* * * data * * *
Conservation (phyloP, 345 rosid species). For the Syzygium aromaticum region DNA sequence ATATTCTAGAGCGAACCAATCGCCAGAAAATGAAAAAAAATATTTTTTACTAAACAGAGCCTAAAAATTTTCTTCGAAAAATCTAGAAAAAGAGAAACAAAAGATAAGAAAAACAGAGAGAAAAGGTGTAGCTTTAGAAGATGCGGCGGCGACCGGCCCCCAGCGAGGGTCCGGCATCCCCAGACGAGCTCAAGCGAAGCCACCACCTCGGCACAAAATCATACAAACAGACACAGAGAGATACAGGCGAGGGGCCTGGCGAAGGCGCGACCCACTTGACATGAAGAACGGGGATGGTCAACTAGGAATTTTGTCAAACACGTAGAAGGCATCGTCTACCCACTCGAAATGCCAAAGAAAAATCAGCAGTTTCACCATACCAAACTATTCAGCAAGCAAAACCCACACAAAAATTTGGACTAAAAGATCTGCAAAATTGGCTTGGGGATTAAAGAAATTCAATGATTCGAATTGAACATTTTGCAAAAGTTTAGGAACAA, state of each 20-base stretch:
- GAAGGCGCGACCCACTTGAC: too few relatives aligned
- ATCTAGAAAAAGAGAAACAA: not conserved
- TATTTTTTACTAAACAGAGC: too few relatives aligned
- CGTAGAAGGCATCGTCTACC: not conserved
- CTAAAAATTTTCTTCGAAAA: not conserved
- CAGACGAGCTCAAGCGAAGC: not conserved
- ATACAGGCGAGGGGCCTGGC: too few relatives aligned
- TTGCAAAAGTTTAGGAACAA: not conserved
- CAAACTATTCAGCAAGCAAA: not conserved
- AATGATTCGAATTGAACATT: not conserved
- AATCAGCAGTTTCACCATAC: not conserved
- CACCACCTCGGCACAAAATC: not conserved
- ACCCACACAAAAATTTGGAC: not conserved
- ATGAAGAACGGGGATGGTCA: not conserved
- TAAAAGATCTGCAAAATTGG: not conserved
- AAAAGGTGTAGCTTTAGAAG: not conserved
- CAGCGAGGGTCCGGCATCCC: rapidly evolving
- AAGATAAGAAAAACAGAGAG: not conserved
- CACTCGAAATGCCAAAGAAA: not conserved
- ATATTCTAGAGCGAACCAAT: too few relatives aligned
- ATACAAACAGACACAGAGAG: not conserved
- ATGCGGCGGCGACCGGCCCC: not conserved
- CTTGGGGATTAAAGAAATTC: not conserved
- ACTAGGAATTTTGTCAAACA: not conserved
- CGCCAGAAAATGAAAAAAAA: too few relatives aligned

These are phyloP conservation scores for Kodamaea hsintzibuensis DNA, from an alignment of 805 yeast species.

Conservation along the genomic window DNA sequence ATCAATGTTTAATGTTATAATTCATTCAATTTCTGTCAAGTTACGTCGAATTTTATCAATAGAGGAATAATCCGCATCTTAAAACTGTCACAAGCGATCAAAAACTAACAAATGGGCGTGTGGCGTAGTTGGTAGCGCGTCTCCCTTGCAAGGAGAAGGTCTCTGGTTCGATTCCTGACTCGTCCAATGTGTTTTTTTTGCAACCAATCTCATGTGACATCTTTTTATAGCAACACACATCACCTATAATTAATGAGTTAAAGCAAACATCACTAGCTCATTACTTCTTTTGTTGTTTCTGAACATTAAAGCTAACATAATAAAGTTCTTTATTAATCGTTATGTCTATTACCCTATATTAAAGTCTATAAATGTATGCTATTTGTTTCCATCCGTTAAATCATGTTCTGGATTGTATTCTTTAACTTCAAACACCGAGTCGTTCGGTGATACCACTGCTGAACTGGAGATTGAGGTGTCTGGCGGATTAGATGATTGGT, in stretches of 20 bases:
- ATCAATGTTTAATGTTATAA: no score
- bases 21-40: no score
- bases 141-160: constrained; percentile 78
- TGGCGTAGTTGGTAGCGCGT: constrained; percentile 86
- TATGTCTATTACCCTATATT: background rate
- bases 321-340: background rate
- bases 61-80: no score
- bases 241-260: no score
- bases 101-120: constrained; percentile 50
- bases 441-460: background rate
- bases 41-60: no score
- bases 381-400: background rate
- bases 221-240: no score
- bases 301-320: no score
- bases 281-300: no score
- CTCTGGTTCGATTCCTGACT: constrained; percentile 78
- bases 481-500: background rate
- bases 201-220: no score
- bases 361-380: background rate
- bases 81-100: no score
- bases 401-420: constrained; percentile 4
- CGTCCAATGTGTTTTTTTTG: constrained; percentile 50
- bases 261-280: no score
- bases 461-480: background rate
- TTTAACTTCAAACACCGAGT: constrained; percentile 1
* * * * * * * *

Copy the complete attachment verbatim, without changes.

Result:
Conservation (phyloP, 345 rosid species). For the Syzygium aromaticum region DNA sequence ATATTCTAGAGCGAACCAATCGCCAGAAAATGAAAAAAAATATTTTTTACTAAACAGAGCCTAAAAATTTTCTTCGAAAAATCTAGAAAAAGAGAAACAAAAGATAAGAAAAACAGAGAGAAAAGGTGTAGCTTTAGAAGATGCGGCGGCGACCGGCCCCCAGCGAGGGTCCGGCATCCCCAGACGAGCTCAAGCGAAGCCACCACCTCGGCACAAAATCATACAAACAGACACAGAGAGATACAGGCGAGGGGCCTGGCGAAGGCGCGACCCACTTGACATGAAGAACGGGGATGGTCAACTAGGAATTTTGTCAAACACGTAGAAGGCATCGTCTACCCACTCGAAATGCCAAAGAAAAATCAGCAGTTTCACCATACCAAACTATTCAGCAAGCAAAACCCACACAAAAATTTGGACTAAAAGATCTGCAAAATTGGCTTGGGGATTAAAGAAATTCAATGATTCGAATTGAACATTTTGCAAAAGTTTAGGAACAA, state of each 20-base stretch:
- GAAGGCGCGACCCACTTGAC: too few relatives aligned
- ATCTAGAAAAAGAGAAACAA: not conserved
- TATTTTTTACTAAACAGAGC: too few relatives aligned
- CGTAGAAGGCATCGTCTACC: not conserved
- CTAAAAATTTTCTTCGAAAA: not conserved
- CAGACGAGCTCAAGCGAAGC: not conserved
- ATACAGGCGAGGGGCCTGGC: too few relatives aligned
- TTGCAAAAGTTTAGGAACAA: not conserved
- CAAACTATTCAGCAAGCAAA: not conserved
- AATGATTCGAATTGAACATT: not conserved
- AATCAGCAGTTTCACCATAC: not conserved
- CACCACCTCGGCACAAAATC: not conserved
- ACCCACACAAAAATTTGGAC: not conserved
- ATGAAGAACGGGGATGGTCA: not conserved
- TAAAAGATCTGCAAAATTGG: not conserved
- AAAAGGTGTAGCTTTAGAAG: not conserved
- CAGCGAGGGTCCGGCATCCC: rapidly evolving
- AAGATAAGAAAAACAGAGAG: not conserved
- CACTCGAAATGCCAAAGAAA: not conserved
- ATATTCTAGAGCGAACCAAT: too few relatives aligned
- ATACAAACAGACACAGAGAG: not conserved
- ATGCGGCGGCGACCGGCCCC: not conserved
- CTTGGGGATTAAAGAAATTC: not conserved
- ACTAGGAATTTTGTCAAACA: not conserved
- CGCCAGAAAATGAAAAAAAA: too few relatives aligned

These are phyloP conservation scores for Kodamaea hsintzibuensis DNA, from an alignment of 805 yeast species.

Conservation along the genomic window DNA sequence ATCAATGTTTAATGTTATAATTCATTCAATTTCTGTCAAGTTACGTCGAATTTTATCAATAGAGGAATAATCCGCATCTTAAAACTGTCACAAGCGATCAAAAACTAACAAATGGGCGTGTGGCGTAGTTGGTAGCGCGTCTCCCTTGCAAGGAGAAGGTCTCTGGTTCGATTCCTGACTCGTCCAATGTGTTTTTTTTGCAACCAATCTCATGTGACATCTTTTTATAGCAACACACATCACCTATAATTAATGAGTTAAAGCAAACATCACTAGCTCATTACTTCTTTTGTTGTTTCTGAACATTAAAGCTAACATAATAAAGTTCTTTATTAATCGTTATGTCTATTACCCTATATTAAAGTCTATAAATGTATGCTATTTGTTTCCATCCGTTAAATCATGTTCTGGATTGTATTCTTTAACTTCAAACACCGAGTCGTTCGGTGATACCACTGCTGAACTGGAGATTGAGGTGTCTGGCGGATTAGATGATTGGT, in stretches of 20 bases:
- ATCAATGTTTAATGTTATAA: no score
- bases 21-40: no score
- bases 141-160: constrained; percentile 78
- TGGCGTAGTTGGTAGCGCGT: constrained; percentile 86
- TATGTCTATTACCCTATATT: background rate
- bases 321-340: background rate
- bases 61-80: no score
- bases 241-260: no score
- bases 101-120: constrained; percentile 50
- bases 441-460: background rate
- bases 41-60: no score
- bases 381-400: background rate
- bases 221-240: no score
- bases 301-320: no score
- bases 281-300: no score
- CTCTGGTTCGATTCCTGACT: constrained; percentile 78
- bases 481-500: background rate
- bases 201-220: no score
- bases 361-380: background rate
- bases 81-100: no score
- bases 401-420: constrained; percentile 4
- CGTCCAATGTGTTTTTTTTG: constrained; percentile 50
- bases 261-280: no score
- bases 461-480: background rate
- TTTAACTTCAAACACCGAGT: constrained; percentile 1